Anxiety and affective processing under load 1
Running head: ANXIETY AND AFFECTIVE PROCESSING UNDER LOAD
Anxiety moderates the interplay between cognitive and affective processing
Jeremy D. Dvorak-Bertsch, John J. Curtin, Tal J. Rubinstein
& Joseph P. Newman
University of Wisconsin – Madison
Jeremy D. Dvorak-Bertsch
University of Wisconsin-Madison
Department of Psychology
1202 West Johnson
Madison, Wi 53706-1696
Total word count: 3875
Anxiety and affective processing under load 2
Evidence suggests that focus of attention and cognitive load may each affect emotional
processing and that individual differences in anxiety moderate such effects. We examined (1)
fear-potentiated startle (FPS) under threat-focused (TF), low-load/alternative set (LL/AS), and
high-load/alternative set (HL/AS) conditions and (2) the moderating effect of trait anxiety on
FPS across these conditions. As predicted, attentional focus and cognitive load manipulations
reduced FPS. However, the moderating effects of anxiety were specific to the LL/AS condition.
Whereas the groups displayed comparable FPS in the TF and HL/AS conditions, high-anxious
participants displayed significantly greater FPS than low-anxious participants in the LL/AS
condition. These results suggest that affective processing requires attentional resources and that
exaggerated threat processing in anxious individuals relates to direction of attention rather than
emotional reactivity per se.
Anxiety and affective processing under load 3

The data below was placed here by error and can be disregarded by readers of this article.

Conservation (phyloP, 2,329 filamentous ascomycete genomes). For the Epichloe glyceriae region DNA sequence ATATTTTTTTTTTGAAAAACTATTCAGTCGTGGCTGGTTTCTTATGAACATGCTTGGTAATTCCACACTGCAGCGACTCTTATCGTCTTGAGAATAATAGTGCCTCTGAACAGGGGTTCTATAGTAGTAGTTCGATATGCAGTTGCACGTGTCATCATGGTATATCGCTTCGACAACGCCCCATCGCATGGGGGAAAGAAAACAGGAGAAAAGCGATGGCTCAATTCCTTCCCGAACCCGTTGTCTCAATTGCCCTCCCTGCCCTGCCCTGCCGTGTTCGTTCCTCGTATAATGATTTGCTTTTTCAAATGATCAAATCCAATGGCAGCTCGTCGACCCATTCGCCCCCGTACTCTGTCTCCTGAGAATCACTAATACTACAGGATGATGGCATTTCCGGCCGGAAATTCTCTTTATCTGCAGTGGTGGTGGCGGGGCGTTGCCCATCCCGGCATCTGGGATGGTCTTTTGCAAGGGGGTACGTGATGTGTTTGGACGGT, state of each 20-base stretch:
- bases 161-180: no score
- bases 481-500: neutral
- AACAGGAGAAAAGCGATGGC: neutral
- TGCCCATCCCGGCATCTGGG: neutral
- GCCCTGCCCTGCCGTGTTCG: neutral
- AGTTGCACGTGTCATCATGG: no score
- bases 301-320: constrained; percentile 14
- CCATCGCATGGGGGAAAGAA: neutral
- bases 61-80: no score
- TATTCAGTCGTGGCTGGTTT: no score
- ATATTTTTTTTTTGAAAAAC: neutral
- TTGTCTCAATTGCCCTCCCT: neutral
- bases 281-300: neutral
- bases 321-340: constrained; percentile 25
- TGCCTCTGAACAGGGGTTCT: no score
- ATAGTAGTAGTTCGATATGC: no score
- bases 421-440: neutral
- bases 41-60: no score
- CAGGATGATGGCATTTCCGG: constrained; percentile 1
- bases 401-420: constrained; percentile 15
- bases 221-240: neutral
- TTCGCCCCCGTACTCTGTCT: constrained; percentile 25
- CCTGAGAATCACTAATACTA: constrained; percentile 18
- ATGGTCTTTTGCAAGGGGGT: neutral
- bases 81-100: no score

It has long been recognized that processing of emotional stimuli can occur in the absence
of selective attention to these stimuli (Esteves & Ohman, 1993). Indeed, a large corpus of
evidence demonstrates that emotional stimuli can invoke fast, involuntary autonomic responses
(Globisch et al. 1999) that take place outside of conscious awareness (Esteves & Ohman, 1993;
Maxwell & Davidson, 2004) and guide decision making processes (Bechara et al., 2000;
Damasio, Tranel & Damasio, 1991). However, neuroscience has also demonstrated that the
subcortical neural systems responsible for the establishment and maintenance of emotional
responses do not operate in isolation, but interact with higher order brain regions (Lang, 1995;
Curtin et al., 2001) and require some degree of cognitive resources (Pessoa et al., 2002). Indeed,
researchers (Simpson et al., 2001; Pessoa et al., 2002) have argued that attenuation of an
emotional response during increasing levels of cognitive load provides a compelling illustration
of this point.
The amygdala appears to play a critical role in the processing of emotional information
(Ledoux, 1995; Davis & Whalen, 2001). In particular, compelling evidence demonstrates that
the amygdala is involved in the recognition of cues predicting threat, as well as the conditioning
of stimulus-reinforcement contingencies (LeDoux, 1996). Moreover, research using Positron